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The young woman, a newcomer to writers' conferences, stood up to ask one question in the Malice Domestic expert panel on trace evidence but found herself voicing another. "Is it always like this? Conferences, I mean. Everybody seems so friendly." 

Conference and convention veterans smiled behind their hands. Most of us have attended cons for years, because the overwhelming majority of the folks you meet at a sf/fantasy, mystery, romance, nostalgia cons are friendly. Cons allow people from many backgrounds to connect through shared pleasures, not the compulsory camaraderie of the office or assembly line. 

Cons also remind us that we are more than our workday selves. In our imaginations we can be anyone, and we retain that ability until the day we die. We reaffirm it every day with the personas and connections we create in our various electronic universes. But human beings remain social animals. We need our physical communities, our towns and cities.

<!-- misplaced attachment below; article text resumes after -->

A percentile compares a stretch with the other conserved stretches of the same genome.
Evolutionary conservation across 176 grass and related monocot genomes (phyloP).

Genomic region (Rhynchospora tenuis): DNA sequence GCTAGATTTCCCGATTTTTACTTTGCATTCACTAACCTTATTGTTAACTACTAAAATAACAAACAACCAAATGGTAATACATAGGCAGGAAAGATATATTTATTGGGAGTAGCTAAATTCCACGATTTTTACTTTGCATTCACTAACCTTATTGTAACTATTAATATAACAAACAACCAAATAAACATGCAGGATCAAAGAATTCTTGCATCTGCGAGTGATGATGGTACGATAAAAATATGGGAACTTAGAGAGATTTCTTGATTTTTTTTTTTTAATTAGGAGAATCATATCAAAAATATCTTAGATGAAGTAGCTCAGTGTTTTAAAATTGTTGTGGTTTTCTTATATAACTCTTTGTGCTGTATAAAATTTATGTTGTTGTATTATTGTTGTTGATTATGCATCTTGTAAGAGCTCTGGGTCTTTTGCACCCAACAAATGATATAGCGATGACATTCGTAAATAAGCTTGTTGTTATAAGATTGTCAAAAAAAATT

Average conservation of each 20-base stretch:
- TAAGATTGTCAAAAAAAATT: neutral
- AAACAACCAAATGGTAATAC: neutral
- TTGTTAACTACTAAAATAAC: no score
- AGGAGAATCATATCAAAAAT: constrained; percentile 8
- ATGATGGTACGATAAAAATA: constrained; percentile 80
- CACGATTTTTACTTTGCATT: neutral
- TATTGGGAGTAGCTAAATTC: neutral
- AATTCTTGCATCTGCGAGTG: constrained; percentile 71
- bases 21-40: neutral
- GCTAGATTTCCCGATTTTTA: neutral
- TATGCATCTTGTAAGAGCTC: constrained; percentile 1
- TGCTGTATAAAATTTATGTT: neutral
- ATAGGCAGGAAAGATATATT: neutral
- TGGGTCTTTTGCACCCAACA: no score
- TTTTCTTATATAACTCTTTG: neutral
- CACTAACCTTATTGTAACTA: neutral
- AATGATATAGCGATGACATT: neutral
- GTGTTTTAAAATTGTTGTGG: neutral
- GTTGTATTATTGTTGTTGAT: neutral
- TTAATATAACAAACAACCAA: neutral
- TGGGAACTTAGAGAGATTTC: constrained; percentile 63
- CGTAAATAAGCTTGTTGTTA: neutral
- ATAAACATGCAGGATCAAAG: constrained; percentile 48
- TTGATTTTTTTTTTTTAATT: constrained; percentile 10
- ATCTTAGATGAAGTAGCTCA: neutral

We need to meet each other. Cons are one of the best places I know to do that, whether your pleasures run to dissecting the murders of Richard III, selling your romance, or getting a TV star's autograph.  

If your taste runs to science fiction or fantasy, you might even run into some of the Crescent Blues writers at DragonCon in Atlanta in a few weeks. I might be taping bags for patrons of Teresa Patterson's art show, trying to get the skinny on her next big writing project, or staring covetously at Judith Rauchfuss's masks. Or maybe you'll find all of us, sitting wide-eyed and quiet in the back of the room where Anne McCaffrey is talking about the Pern television series scheduled to bow in the Year of the Dragon 2000. 

We'll be enjoying ourselves, wherever we are. For us, 'tis the season of summer and cons. 

Jean Marie Ward